Sometimes, there are outstanding debts that must be paid to a third party. If the third party obtains a court judgment, the third party may garnish your wages, meaning payments to satisfy the debt will be taken from your pay check. Wage garnishment is a legal procedure and could be used to pay obligations such as child support.
Title III of the Consumer Credit Protection Act (CCPA) is administered by the Wage and Hour Division (WHD) of the U.S. Department of Labor.
It protects employees from having too much of their wages garnished or being fired for a single garnishment. The amount of your wages in one week that can be garnished to pay a debt are also limited.
Your employer knows of your wage garnishments but cannot fire you based solely on your wages being garnished. However, you are not protected from discharge if your earnings have been subject to garnishment for a second or subsequent debt.
Title III applies to all employers and individuals who receive earnings for personal services, including wages, salaries, commissions, bonuses and even pensions. It does not ordinarily include tips because tips are not considered earnings for purposes of the wage garnishment law.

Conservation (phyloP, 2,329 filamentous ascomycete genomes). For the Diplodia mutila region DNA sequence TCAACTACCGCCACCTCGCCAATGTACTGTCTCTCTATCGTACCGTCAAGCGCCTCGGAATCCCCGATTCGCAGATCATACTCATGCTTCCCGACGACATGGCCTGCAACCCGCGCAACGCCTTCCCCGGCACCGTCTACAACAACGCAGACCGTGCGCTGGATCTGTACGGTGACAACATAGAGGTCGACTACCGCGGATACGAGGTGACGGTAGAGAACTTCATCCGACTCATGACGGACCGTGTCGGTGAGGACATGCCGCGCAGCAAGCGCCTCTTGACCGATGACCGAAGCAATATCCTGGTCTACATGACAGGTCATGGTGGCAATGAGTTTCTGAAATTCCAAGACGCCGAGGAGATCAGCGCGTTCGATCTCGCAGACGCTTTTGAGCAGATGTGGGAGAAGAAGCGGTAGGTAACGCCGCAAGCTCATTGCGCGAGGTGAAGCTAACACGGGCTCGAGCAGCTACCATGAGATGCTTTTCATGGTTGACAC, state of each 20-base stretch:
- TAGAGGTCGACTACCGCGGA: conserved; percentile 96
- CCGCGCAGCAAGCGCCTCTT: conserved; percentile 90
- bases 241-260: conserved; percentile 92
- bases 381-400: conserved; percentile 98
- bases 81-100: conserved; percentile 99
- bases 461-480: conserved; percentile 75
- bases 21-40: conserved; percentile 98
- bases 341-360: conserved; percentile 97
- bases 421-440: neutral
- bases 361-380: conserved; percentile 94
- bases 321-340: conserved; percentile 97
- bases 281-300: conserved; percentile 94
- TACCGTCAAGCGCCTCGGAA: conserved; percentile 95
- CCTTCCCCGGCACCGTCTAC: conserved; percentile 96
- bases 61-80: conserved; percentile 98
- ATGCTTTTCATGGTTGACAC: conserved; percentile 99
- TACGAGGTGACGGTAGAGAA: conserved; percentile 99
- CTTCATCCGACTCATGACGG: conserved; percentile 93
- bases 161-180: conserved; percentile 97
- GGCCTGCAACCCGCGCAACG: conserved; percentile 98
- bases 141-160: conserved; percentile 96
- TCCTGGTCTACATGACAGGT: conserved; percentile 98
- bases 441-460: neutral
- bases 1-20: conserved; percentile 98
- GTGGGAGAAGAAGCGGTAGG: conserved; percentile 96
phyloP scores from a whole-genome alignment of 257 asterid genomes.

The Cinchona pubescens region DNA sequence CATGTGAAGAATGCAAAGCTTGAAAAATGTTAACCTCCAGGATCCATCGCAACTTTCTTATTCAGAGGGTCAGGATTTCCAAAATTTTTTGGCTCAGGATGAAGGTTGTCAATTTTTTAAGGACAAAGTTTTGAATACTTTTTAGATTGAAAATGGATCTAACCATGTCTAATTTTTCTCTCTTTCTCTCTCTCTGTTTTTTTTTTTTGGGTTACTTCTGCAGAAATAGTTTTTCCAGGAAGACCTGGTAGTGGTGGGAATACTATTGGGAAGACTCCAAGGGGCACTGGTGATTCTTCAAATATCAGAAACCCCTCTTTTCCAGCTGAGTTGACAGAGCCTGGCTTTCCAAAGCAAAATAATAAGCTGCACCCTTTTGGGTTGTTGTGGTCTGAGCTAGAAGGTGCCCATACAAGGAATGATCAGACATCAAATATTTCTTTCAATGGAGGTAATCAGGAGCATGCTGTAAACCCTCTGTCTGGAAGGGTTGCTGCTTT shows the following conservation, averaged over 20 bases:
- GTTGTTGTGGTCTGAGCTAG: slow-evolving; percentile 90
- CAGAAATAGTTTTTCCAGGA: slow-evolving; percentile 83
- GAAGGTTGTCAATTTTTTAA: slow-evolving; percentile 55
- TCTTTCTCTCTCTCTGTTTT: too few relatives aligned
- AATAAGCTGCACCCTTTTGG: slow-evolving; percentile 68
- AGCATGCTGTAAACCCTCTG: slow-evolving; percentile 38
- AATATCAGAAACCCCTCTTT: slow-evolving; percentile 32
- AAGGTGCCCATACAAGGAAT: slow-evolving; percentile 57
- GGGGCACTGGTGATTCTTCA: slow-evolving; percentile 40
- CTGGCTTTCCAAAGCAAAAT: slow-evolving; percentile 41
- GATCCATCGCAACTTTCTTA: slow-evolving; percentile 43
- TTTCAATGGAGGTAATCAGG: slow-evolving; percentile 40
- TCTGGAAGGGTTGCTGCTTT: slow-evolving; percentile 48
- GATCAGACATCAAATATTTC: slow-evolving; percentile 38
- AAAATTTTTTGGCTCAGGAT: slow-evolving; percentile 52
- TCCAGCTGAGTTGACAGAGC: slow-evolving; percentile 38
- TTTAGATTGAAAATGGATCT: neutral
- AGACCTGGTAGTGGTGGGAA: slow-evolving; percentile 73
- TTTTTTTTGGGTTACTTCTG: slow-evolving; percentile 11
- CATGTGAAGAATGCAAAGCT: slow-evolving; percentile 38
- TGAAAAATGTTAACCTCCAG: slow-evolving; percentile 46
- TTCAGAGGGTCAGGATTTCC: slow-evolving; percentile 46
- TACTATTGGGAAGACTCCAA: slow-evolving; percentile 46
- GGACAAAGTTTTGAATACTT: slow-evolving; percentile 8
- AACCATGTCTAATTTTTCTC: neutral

If you think your employer has violated wage garnishment laws, you can file a complaint with the WHD. To file a complaint, contact your nearest Wage and Hour Division office or call the department's toll-free Wage and Hour Help Line at 1-866-4-US-WAGE.
An employer who violates Title III may be required to reinstate the discharged employee, pay back wages and restore any improperly garnished amounts. Employers who willfully violate the discharge provisions of the law may be prosecuted criminally and fined up to $1,000 or imprisoned for not more than one year, or both.
The National Labor Relations Board does not enforce wage garnishment provisions of the various statutes.